Secular humanism is not any better than that. It’s ideals do not look at the individual as an entity which deserves to have its own fulfillment or ideals. As the Humanist Manifesto III puts it, “Life’s fulfillment emerges from individual participation in the service of humane ideals.” An individual is not “fulfilled” if he serves his own ideals. Neither is he “fulfilled” if he serves divine ideals. The individuals has existence and fulfillment only insofar as he serves the collective humanity, the total entity of humans. Of course, the final end of all secular humanism is a society where an elite class controls the individuals and sets the goals and the ideals for all. Life, liberty, and property can have any meaning only in the context of the collective existence and the goals of the ruling class. There is no place for libertarianism in secular humanism.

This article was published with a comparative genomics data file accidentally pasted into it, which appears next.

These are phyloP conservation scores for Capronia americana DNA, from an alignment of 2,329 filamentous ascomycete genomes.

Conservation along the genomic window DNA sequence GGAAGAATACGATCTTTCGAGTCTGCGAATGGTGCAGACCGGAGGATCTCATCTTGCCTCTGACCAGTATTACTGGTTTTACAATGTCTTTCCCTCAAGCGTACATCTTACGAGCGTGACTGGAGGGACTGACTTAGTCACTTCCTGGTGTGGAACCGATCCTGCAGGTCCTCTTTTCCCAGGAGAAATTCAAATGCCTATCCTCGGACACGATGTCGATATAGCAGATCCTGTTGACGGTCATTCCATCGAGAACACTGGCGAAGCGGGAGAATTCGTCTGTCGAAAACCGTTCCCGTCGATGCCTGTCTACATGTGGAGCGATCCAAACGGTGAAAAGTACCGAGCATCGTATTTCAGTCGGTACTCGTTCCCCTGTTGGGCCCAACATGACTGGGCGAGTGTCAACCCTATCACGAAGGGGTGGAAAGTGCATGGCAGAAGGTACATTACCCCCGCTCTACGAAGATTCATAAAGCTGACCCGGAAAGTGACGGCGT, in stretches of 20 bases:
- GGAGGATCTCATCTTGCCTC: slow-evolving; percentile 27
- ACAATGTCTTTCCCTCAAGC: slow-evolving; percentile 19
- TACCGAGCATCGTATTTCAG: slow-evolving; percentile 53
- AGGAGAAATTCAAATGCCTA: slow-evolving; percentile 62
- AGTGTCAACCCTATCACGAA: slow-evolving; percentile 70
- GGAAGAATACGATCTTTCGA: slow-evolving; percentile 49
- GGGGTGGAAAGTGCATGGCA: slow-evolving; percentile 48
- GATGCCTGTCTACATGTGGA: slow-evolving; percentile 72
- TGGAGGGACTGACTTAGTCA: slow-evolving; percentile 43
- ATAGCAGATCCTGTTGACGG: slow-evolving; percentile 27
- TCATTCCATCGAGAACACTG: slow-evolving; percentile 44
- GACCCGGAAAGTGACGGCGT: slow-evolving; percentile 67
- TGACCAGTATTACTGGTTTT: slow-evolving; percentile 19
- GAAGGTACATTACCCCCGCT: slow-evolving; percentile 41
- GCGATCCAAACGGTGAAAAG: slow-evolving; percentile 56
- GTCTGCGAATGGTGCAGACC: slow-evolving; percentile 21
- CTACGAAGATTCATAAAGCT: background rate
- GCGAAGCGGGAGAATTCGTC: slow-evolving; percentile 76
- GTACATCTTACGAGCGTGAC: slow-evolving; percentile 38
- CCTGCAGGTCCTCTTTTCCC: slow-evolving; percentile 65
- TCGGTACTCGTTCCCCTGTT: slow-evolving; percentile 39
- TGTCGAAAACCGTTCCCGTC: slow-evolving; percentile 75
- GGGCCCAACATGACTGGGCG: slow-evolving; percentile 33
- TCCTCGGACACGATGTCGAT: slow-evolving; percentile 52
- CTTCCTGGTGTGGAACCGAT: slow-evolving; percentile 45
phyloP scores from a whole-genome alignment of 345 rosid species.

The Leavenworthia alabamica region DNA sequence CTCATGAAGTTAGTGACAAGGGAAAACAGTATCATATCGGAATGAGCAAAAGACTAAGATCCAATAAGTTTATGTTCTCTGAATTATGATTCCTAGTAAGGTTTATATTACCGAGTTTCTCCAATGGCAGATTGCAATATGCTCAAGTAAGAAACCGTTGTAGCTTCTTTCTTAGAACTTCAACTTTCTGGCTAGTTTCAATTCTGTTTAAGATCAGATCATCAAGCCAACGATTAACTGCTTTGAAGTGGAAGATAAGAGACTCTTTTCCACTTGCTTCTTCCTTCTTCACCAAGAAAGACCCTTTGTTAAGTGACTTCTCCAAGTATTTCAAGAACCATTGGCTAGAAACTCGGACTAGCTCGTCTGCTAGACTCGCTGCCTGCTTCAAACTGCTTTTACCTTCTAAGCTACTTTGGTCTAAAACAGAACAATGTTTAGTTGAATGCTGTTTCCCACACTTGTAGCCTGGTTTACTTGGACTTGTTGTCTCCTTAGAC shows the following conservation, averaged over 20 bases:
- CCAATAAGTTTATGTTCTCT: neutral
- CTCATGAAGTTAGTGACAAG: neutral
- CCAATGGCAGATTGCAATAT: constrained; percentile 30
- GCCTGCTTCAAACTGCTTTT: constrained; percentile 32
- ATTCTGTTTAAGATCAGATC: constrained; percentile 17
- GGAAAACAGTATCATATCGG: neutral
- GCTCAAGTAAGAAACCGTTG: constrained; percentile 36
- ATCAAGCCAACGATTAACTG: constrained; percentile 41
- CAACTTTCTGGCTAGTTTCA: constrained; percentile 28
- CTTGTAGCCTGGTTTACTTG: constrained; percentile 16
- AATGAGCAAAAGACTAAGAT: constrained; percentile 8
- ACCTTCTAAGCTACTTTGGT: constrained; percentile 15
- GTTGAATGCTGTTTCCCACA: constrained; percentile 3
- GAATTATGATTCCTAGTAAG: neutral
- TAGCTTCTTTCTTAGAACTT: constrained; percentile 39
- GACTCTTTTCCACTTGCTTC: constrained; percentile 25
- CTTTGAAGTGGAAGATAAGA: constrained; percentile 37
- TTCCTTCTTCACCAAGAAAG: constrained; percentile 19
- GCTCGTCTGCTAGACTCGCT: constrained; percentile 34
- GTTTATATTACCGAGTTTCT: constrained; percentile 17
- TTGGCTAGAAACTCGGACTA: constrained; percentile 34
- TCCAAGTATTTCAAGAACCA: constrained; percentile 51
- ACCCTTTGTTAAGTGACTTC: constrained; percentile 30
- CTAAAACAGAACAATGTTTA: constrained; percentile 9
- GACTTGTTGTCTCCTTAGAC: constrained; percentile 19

Only in the Biblical worldview can libertarianism’s ideals and principles find presuppositional support and vindication. Only the Bible explicitly establishes the right of the individual to be secure in his life, liberty and property. Only the Bible explicitly subject the political order to the same requirements as the individual. Only the Bible mandates the decentralization of the society into different levels and institutions of government. As R.J. Rushdoony pointed out, the Biblical social order doesn’t limit “government” to civil government only; it establishes the equal ultimacy of the different governments in the society – self, family, church, state. A Biblical social order is therefore a libertarian social order: where the civil government is only minimal, just as the libertarians want it. Rushdoony actually used quite strong words about the libertarian nature of the Biblical social order when he said that “theocracy is the closest thing to radical libertarianism that can be had.” The attempts of some to claim that Rushdoony did not mean it, or that he only used “libertarian” to describe his view of the Biblical social order in a conditional way, not really meaning it, are not supported by the evidence in his books. Not only did he mean that the Bible mandates a libertarian social order, he also called himself a “Christian libertarian.” And there was a good reason for that: R.J. Rushdoony knew very well that libertarianism can not come out of any pagan doctrine or religion; it is Christian by origin and by default. Just like science can only be based on Biblical presuppositions, libertarianism can only be based on Biblical presuppositions to be true libertarianism. If there are atheist scientists, who reject the Bible, they still need to borrow Christian presuppositions to do science, as Van Til pointed out; in the same way, even if there are atheist libertarians, they still need to borrow Christian presuppositions to defend their libertarianism. Without Christian presuppositions there can be no talk about life, liberty, or property. Without Christian presuppositions, there is only one society that can be had: statism.